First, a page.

Directed By: Alfred Hitchcock
Starring: John Gielgud, Madeleine Carroll, Robert Young
Tag line: "Mystery - Intrigue - Romance, burn a flaming trail among the gay capitals of Europe"
Trivia: John Gielgud filmed this during the day while appearing on stage in "Romeo and Juliet" opposite Edith Evans, Peggy Ashcroft and Laurence Olivier in the evening
As World War One rages on, British novelist and soldier Edgar Brodie (John Gielgud) is recruited by the London High Command to serve as their newest spy. Assigned the identity of Richard Ashenden, Brodie travels to Switzerland where he's to track down and kill a German operative who's stolen information vital to the British war effort. Once in Switzerland, he's met by both Elsa Carrington (Madeleine Carroll), a beautiful secret agent who will pose as his wife, and a Mexican known as “The General” (Peter Lorre). Together, these three must determine the whereabouts of the enemy spy and eliminate him before he crosses the border into Turkey. The difficulty, however, lies not in identifying their target, but disposing of him, since the prospect of offing someone is less than appealing to the normally docile Brodie.
Along with the suspense and intrigue we've come to expect in a Hitchcock movie, the director’s fascination with strange locales, often utilized to place his characters in even stranger situations, is on full display in Secret Agent, resulting in a few of the film's lighter moments. While tracking down a lead who promises to reveal the identity of the spy they're after, both Brodie and The General pay a visit to a small Swiss church. When the two hear footsteps approaching, they climb into the church's bell tower to hide, only to find the footsteps are those of the bell ringer, which becomes all too apparent once the bells start chiming all around them!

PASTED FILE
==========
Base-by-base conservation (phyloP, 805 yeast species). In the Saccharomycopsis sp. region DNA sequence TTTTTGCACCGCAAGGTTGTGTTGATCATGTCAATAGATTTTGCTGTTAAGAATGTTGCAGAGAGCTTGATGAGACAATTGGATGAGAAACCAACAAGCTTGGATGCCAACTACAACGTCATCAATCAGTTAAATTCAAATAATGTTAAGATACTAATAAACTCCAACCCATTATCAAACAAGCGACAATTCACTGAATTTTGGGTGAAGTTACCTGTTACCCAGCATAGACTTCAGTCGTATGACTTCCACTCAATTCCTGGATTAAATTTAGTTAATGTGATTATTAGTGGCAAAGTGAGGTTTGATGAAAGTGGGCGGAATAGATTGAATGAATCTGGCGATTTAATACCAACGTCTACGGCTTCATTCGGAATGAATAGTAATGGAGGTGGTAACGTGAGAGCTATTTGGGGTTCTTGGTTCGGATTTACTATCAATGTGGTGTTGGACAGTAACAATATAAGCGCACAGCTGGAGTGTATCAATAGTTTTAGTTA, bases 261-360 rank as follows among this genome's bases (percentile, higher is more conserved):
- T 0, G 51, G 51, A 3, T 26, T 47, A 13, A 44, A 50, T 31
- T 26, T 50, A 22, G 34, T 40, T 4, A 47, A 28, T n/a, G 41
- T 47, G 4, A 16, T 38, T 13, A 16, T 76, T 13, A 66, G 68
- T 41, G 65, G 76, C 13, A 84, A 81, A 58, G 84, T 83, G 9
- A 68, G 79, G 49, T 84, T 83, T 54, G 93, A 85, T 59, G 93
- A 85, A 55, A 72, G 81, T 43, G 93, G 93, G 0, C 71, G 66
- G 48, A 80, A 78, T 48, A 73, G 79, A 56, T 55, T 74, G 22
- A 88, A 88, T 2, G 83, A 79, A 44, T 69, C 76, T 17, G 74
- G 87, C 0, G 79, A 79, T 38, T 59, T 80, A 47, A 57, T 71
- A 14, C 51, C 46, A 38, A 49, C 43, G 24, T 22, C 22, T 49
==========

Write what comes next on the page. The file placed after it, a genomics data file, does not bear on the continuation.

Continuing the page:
Though Secret Agent contains several definitive Hitchcockian elements, the film is nonetheless a bit of a departure from the director’s norm, and in some ways, a disappointment as well. Many of the performances are strong (Lorre plays a Mexican better than I would have ever thought possible), but I found John Gielgud noticeably flat as the lead, and at times, far from heroic. In his defense, however, Secret Agent seems intent on stripping away the glamor one normally associates with the life of a spy, focusing less on the excitement and more on the difficulties. Neither Geilgud's Brodie nor Carroll's Elsa particularly enjoy being spies. They dislike hiding behind corners, pretending to be somebody else, and aren’t very fond of the fact they're expected to murder someone.
At the very least, painting characters as reluctant heroes makes for a unique espionage tale, and while Secret Agent may not rank among Hitchcock's best works, it does present an interesting point of view.